During this holiday season each year, you are sure to see Frank Capra’s “It’s A Wonderful Life” on television a time or two. In the closing scene, newly returned war hero Harry Bailey raises a glass and says to the adorning crowd, “A toast to my big brother George, the richest man in town.” Well folks, Charles Cella is certainly the richest man in Hot Springs, Arkansas -- both figuratively and literally. But that wasn’t always the case. Mr. Cella was doling out an estimated million dollars or more per year from his hip pocket to cover the operational losses from Oaklawn Park throughout the early 1990s. Keep in mind this is the same decade that brought Arkansas racing fans the likes of Bayakoa, Unbridled, Best Pal, Lil E. Tee and Pine Bluff, Paseana, Rockamundo (Borel - look it up), Best Pal, Cigar and Victory Gallop. When people ask why I’m such a huge racing fan, bettor, owner, breeder I should start by replying with the simple short answer…“Charles Cella.”
Horse racing all across America was severely threatened by the proliferation of states authorizing riverboat or tribal casinos that were numerous in connecting states Mississippi, Louisiana and Oklahoma. In a July 1995 article by William Nack published in Sports Illustrated, Nack recounted the following conversation. “Racetracks and casinos cannot exist as rival entities,” Cella says. “It’s not a level playing field… I am not a casino guy. I have a passion for racing. I would never get into the casino business if it weren’t for racing. Casino gambling, if it augments purses, I’m all for it. That’s the only reason I’m interested in them. Casino to me is a bad word. But if we don’t get one, Oaklawn could very well go under.”
Well, after repeated failed election ballot attempts the Arkansas General Assembly in 1999 approved “games of skill” that began with an Oaklawn joint creation with AmTote known as Instant Racing. These were slot machine like video terminals providing a foundation of support for the live racing product that was the brainchild of long-time Oaklawn GM Eric Jackson (recently retired). After the success of 50 original machines placed at Oaklawn Park (and Southland Greyhound Park), Oaklawn was “off to the races” on a path to financial stability. This renewed profitability would only strengthen in following years to a point where only Saratoga (as we say in Hot Springs, the “other” Spa) has higher daily purses for a meet that exceeds 40 race days.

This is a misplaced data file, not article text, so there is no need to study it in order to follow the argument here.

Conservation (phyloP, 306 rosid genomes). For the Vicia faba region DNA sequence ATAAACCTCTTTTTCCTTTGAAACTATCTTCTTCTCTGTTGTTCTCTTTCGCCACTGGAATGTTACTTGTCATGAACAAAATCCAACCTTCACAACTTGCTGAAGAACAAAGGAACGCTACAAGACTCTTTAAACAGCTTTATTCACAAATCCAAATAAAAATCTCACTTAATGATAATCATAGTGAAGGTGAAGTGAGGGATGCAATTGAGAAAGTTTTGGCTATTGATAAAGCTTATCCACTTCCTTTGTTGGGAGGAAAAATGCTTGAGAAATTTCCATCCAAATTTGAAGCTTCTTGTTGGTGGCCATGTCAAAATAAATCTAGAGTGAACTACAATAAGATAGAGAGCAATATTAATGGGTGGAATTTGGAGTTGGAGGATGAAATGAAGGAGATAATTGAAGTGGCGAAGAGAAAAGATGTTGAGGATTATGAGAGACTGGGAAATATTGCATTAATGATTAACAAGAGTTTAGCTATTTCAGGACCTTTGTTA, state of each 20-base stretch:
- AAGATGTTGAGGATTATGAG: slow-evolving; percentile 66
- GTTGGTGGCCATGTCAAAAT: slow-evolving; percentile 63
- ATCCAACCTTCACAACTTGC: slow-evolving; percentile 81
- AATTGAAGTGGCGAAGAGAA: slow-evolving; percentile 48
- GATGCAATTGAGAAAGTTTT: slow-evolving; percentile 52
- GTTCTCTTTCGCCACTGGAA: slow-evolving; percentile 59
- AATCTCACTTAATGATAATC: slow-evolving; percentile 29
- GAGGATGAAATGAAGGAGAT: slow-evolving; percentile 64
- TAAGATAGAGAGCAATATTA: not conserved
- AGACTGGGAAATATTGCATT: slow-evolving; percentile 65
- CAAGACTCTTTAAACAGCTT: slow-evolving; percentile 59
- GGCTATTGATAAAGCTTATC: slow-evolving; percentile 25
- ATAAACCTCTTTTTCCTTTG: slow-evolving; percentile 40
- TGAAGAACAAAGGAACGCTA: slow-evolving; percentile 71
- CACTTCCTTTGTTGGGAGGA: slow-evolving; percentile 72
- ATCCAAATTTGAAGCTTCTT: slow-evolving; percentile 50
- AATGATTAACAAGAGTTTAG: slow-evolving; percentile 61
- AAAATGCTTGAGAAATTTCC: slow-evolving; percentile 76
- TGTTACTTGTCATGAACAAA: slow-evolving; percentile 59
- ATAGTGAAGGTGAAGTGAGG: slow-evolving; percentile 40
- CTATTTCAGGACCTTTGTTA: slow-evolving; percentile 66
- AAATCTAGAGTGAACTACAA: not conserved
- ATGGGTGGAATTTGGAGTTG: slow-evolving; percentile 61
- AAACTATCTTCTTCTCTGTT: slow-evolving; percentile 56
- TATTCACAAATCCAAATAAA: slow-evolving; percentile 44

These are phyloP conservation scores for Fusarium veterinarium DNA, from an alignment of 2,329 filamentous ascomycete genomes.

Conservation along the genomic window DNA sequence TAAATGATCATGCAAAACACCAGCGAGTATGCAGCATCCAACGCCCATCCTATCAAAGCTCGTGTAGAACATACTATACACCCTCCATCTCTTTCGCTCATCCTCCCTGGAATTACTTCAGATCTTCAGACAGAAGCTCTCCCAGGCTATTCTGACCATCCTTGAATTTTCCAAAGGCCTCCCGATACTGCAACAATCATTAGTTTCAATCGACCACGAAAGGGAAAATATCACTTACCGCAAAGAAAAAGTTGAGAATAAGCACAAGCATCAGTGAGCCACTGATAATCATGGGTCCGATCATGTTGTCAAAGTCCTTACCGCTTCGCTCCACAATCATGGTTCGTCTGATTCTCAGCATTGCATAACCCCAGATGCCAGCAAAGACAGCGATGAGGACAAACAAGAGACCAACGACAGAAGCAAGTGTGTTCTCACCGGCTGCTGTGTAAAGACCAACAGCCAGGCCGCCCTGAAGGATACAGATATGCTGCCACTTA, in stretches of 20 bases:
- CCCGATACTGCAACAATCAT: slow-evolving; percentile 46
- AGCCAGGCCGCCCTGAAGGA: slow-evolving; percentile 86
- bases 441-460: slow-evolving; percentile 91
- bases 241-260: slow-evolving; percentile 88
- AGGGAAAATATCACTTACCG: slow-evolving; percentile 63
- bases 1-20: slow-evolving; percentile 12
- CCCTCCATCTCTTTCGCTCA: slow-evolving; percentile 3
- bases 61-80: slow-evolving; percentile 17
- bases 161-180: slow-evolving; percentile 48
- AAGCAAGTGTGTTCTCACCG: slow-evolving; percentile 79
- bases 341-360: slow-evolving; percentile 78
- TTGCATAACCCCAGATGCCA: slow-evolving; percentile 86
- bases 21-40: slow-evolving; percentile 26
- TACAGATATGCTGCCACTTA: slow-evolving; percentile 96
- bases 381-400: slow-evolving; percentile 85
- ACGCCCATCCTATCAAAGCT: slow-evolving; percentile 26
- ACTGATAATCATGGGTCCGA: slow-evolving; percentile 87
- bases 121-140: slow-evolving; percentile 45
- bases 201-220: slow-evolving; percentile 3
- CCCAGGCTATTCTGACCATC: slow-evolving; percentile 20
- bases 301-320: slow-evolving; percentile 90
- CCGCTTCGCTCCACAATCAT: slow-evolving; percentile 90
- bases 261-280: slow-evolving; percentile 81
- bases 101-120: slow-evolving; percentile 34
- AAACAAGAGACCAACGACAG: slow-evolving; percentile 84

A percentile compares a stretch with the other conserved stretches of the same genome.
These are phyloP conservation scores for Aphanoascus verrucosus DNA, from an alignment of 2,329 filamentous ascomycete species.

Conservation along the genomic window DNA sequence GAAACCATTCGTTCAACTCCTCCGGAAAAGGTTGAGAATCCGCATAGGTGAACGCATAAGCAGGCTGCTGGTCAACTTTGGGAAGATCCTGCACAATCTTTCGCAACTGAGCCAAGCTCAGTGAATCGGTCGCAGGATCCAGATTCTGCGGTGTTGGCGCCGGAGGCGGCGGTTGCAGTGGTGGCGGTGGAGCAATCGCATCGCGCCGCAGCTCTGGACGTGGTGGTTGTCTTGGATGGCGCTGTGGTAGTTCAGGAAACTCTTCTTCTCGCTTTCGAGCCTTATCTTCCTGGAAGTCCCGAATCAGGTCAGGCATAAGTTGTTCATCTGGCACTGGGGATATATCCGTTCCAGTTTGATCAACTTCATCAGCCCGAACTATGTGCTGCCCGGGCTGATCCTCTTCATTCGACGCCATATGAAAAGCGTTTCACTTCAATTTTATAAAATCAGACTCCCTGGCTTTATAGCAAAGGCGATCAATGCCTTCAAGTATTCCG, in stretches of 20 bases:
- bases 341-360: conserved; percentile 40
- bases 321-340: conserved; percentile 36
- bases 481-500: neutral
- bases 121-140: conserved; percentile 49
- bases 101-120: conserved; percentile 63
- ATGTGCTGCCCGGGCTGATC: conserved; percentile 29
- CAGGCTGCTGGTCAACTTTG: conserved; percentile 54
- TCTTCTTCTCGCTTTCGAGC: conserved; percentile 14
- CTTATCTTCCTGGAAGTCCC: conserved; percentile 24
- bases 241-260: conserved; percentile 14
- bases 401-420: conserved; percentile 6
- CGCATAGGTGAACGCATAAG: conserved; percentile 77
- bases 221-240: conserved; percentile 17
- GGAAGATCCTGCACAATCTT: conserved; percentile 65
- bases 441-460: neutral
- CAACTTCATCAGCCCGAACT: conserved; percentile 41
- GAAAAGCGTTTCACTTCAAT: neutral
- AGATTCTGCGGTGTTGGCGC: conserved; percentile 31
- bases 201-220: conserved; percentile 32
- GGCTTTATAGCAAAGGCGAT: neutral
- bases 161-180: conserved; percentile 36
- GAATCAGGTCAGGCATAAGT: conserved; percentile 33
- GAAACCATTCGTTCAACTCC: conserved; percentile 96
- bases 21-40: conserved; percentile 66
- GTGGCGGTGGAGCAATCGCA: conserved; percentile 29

Mr. Cella was a major business force in the St. Louis, MO area where he resided most of the year. He also was a nationally ranked squash player in his youth. But the essence of the man – his LEGACY – is that of Oaklawn Park. He also enjoyed the highest success as a horse owner with 1995 Breeders’ Cup Turf Champion Northern Spur. Mr. Cella campaigned 800K earner Crafty Shaw, aforementioned Cyber Secret and Grade 2 winner Dark Moondancer (GB). I always found it ironic that his greatest race horse was a grass specialist since Oaklawn has never had (and likely never will have) a turf course. According to Equibase, Mr. Cella achieved 90 victories since 2000 with over $4.5 million in purse winnings. One interesting side note is that my most successful runner at Oaklawn Park over five years of ownership was Sammy’s Bandit. The Bandit was a half-brother to Mr. Cella’s Cyber Secret (Stomping dam) and reeled off multiple Oaklawn Park victories during the 2014 meet (thanks Lon Wiggins!) and gave us a thrill by winning the first race on Arkansas Derby day in front of 70,000 of my “closest friends.”
The Cella family statement read: "In addition to the holidays with his family, his favorite time of the year was always the Oaklawn racing season with fans, horsemen and staff.” As a regular railbird at my original “home track” of Oaklawn Park, Mr. Cella would often be seen waltzing through the ground level of the track apron surveying the crowd with his lanky frame, often with a cigar dangling. He may have shown up with large parties dressed to the nines and being escorted to the best tables in the Oaklawn Jockey Club. But by day’s end Charles would be seen on his own, savoring his moment just like Steve Asmussen does today or my Uncle Shell the plumber did ten years ago when he was alive. These special moments -- listening to the hooves on the track just feet away, the smell of draft beer and cheap cigars, the visual of young gals and guys flirting and having a blast, the sound of drunken drawl accents cursing Calvin Borel on the beaten chalk or cheering on Jon Court for booting home a 20-1 shot. THESE are the moments! And even the richest man in town understood that. My condolences to sons Louis and John Cella and daughter Harriet Marshall, as well as to his extended Oaklawn family who may have known him as well as anyone.
Clarence Oddbody AS2 (aka, George’s Guardian Angel) left a note when he departed Bedford Falls. “Remember no man is a failure who has friends.” Shortly after, George’s daughter Zuzu recanted, “Everytime a bell rings an angel gets his wings.” Come Friday afternoon on January 12, 2018 at 2705 Central Avenue in Hot Springs, about twenty to twenty-five thousand of Mr. Cella’s closest friends will gather to celebrate an angel getting his wings when the gates are sprung and that starting bell bellows to kick off the 115th anniversary year of historic Oaklawn Park. And according to Terry Wallace, the sun is sure to be shining on that day. RIP Mr. Cella – the richest man in town.